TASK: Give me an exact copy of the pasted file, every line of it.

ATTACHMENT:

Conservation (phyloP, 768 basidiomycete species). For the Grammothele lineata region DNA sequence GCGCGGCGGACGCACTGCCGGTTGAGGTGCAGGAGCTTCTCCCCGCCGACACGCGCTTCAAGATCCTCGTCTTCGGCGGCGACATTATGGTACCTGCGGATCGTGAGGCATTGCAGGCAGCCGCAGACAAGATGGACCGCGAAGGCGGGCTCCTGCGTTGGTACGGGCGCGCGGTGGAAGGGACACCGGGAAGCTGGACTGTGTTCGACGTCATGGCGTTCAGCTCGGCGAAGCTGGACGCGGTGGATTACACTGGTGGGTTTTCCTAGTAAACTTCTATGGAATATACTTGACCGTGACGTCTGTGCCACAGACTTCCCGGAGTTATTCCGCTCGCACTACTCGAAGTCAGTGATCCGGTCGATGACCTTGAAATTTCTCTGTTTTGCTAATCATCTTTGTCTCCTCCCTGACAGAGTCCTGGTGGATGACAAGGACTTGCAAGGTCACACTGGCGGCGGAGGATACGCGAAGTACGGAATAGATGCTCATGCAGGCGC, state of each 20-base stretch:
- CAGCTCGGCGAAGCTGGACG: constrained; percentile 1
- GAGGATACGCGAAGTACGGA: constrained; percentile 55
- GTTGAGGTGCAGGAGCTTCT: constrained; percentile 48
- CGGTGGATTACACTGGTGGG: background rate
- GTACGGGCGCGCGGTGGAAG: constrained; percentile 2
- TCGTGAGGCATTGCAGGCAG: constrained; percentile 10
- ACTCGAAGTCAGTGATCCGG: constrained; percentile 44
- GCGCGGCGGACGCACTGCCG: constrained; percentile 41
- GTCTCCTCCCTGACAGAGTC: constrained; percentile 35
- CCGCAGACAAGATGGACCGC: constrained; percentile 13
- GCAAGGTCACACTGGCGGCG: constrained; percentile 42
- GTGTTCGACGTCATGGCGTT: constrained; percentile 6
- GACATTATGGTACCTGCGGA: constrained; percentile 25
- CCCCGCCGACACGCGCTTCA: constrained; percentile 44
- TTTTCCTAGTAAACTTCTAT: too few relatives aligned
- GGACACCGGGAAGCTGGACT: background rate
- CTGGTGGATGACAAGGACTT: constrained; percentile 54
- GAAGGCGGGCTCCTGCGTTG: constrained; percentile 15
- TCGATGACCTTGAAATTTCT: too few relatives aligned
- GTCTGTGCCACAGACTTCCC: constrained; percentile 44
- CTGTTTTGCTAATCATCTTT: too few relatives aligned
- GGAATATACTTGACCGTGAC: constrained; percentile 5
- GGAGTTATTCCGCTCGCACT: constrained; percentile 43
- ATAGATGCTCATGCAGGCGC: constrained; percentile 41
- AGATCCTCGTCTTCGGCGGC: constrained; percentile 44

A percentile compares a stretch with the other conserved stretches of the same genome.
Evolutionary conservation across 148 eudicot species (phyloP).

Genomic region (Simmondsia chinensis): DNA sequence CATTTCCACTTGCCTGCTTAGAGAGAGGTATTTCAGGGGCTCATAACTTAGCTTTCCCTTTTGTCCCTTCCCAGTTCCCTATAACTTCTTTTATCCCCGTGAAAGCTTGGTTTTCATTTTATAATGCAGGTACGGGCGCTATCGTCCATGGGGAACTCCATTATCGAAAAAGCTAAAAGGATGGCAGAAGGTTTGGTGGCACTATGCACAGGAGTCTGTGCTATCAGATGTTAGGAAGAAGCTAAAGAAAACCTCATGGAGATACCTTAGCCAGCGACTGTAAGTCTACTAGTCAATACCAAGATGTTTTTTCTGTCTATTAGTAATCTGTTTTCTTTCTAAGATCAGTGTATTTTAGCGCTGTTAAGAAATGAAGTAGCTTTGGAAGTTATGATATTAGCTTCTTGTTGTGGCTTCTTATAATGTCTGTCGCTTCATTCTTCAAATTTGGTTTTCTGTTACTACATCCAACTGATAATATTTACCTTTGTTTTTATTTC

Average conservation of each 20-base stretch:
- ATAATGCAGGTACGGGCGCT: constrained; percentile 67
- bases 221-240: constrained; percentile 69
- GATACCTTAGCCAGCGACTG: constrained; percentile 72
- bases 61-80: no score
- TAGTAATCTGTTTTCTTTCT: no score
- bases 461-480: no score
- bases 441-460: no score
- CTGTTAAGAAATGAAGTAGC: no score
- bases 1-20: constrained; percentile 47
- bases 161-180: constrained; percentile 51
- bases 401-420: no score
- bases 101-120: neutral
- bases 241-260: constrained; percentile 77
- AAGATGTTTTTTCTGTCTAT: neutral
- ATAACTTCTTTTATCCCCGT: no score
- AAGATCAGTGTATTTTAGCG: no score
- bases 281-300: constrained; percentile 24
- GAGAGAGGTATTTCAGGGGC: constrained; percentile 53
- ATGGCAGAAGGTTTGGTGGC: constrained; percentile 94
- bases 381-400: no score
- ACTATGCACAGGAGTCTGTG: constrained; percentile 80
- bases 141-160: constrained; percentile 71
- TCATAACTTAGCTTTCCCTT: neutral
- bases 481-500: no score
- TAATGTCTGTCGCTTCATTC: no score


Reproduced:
Conservation (phyloP, 768 basidiomycete species). For the Grammothele lineata region DNA sequence GCGCGGCGGACGCACTGCCGGTTGAGGTGCAGGAGCTTCTCCCCGCCGACACGCGCTTCAAGATCCTCGTCTTCGGCGGCGACATTATGGTACCTGCGGATCGTGAGGCATTGCAGGCAGCCGCAGACAAGATGGACCGCGAAGGCGGGCTCCTGCGTTGGTACGGGCGCGCGGTGGAAGGGACACCGGGAAGCTGGACTGTGTTCGACGTCATGGCGTTCAGCTCGGCGAAGCTGGACGCGGTGGATTACACTGGTGGGTTTTCCTAGTAAACTTCTATGGAATATACTTGACCGTGACGTCTGTGCCACAGACTTCCCGGAGTTATTCCGCTCGCACTACTCGAAGTCAGTGATCCGGTCGATGACCTTGAAATTTCTCTGTTTTGCTAATCATCTTTGTCTCCTCCCTGACAGAGTCCTGGTGGATGACAAGGACTTGCAAGGTCACACTGGCGGCGGAGGATACGCGAAGTACGGAATAGATGCTCATGCAGGCGC, state of each 20-base stretch:
- CAGCTCGGCGAAGCTGGACG: constrained; percentile 1
- GAGGATACGCGAAGTACGGA: constrained; percentile 55
- GTTGAGGTGCAGGAGCTTCT: constrained; percentile 48
- CGGTGGATTACACTGGTGGG: background rate
- GTACGGGCGCGCGGTGGAAG: constrained; percentile 2
- TCGTGAGGCATTGCAGGCAG: constrained; percentile 10
- ACTCGAAGTCAGTGATCCGG: constrained; percentile 44
- GCGCGGCGGACGCACTGCCG: constrained; percentile 41
- GTCTCCTCCCTGACAGAGTC: constrained; percentile 35
- CCGCAGACAAGATGGACCGC: constrained; percentile 13
- GCAAGGTCACACTGGCGGCG: constrained; percentile 42
- GTGTTCGACGTCATGGCGTT: constrained; percentile 6
- GACATTATGGTACCTGCGGA: constrained; percentile 25
- CCCCGCCGACACGCGCTTCA: constrained; percentile 44
- TTTTCCTAGTAAACTTCTAT: too few relatives aligned
- GGACACCGGGAAGCTGGACT: background rate
- CTGGTGGATGACAAGGACTT: constrained; percentile 54
- GAAGGCGGGCTCCTGCGTTG: constrained; percentile 15
- TCGATGACCTTGAAATTTCT: too few relatives aligned
- GTCTGTGCCACAGACTTCCC: constrained; percentile 44
- CTGTTTTGCTAATCATCTTT: too few relatives aligned
- GGAATATACTTGACCGTGAC: constrained; percentile 5
- GGAGTTATTCCGCTCGCACT: constrained; percentile 43
- ATAGATGCTCATGCAGGCGC: constrained; percentile 41
- AGATCCTCGTCTTCGGCGGC: constrained; percentile 44

A percentile compares a stretch with the other conserved stretches of the same genome.
Evolutionary conservation across 148 eudicot species (phyloP).

Genomic region (Simmondsia chinensis): DNA sequence CATTTCCACTTGCCTGCTTAGAGAGAGGTATTTCAGGGGCTCATAACTTAGCTTTCCCTTTTGTCCCTTCCCAGTTCCCTATAACTTCTTTTATCCCCGTGAAAGCTTGGTTTTCATTTTATAATGCAGGTACGGGCGCTATCGTCCATGGGGAACTCCATTATCGAAAAAGCTAAAAGGATGGCAGAAGGTTTGGTGGCACTATGCACAGGAGTCTGTGCTATCAGATGTTAGGAAGAAGCTAAAGAAAACCTCATGGAGATACCTTAGCCAGCGACTGTAAGTCTACTAGTCAATACCAAGATGTTTTTTCTGTCTATTAGTAATCTGTTTTCTTTCTAAGATCAGTGTATTTTAGCGCTGTTAAGAAATGAAGTAGCTTTGGAAGTTATGATATTAGCTTCTTGTTGTGGCTTCTTATAATGTCTGTCGCTTCATTCTTCAAATTTGGTTTTCTGTTACTACATCCAACTGATAATATTTACCTTTGTTTTTATTTC

Average conservation of each 20-base stretch:
- ATAATGCAGGTACGGGCGCT: constrained; percentile 67
- bases 221-240: constrained; percentile 69
- GATACCTTAGCCAGCGACTG: constrained; percentile 72
- bases 61-80: no score
- TAGTAATCTGTTTTCTTTCT: no score
- bases 461-480: no score
- bases 441-460: no score
- CTGTTAAGAAATGAAGTAGC: no score
- bases 1-20: constrained; percentile 47
- bases 161-180: constrained; percentile 51
- bases 401-420: no score
- bases 101-120: neutral
- bases 241-260: constrained; percentile 77
- AAGATGTTTTTTCTGTCTAT: neutral
- ATAACTTCTTTTATCCCCGT: no score
- AAGATCAGTGTATTTTAGCG: no score
- bases 281-300: constrained; percentile 24
- GAGAGAGGTATTTCAGGGGC: constrained; percentile 53
- ATGGCAGAAGGTTTGGTGGC: constrained; percentile 94
- bases 381-400: no score
- ACTATGCACAGGAGTCTGTG: constrained; percentile 80
- bases 141-160: constrained; percentile 71
- TCATAACTTAGCTTTCCCTT: neutral
- bases 481-500: no score
- TAATGTCTGTCGCTTCATTC: no score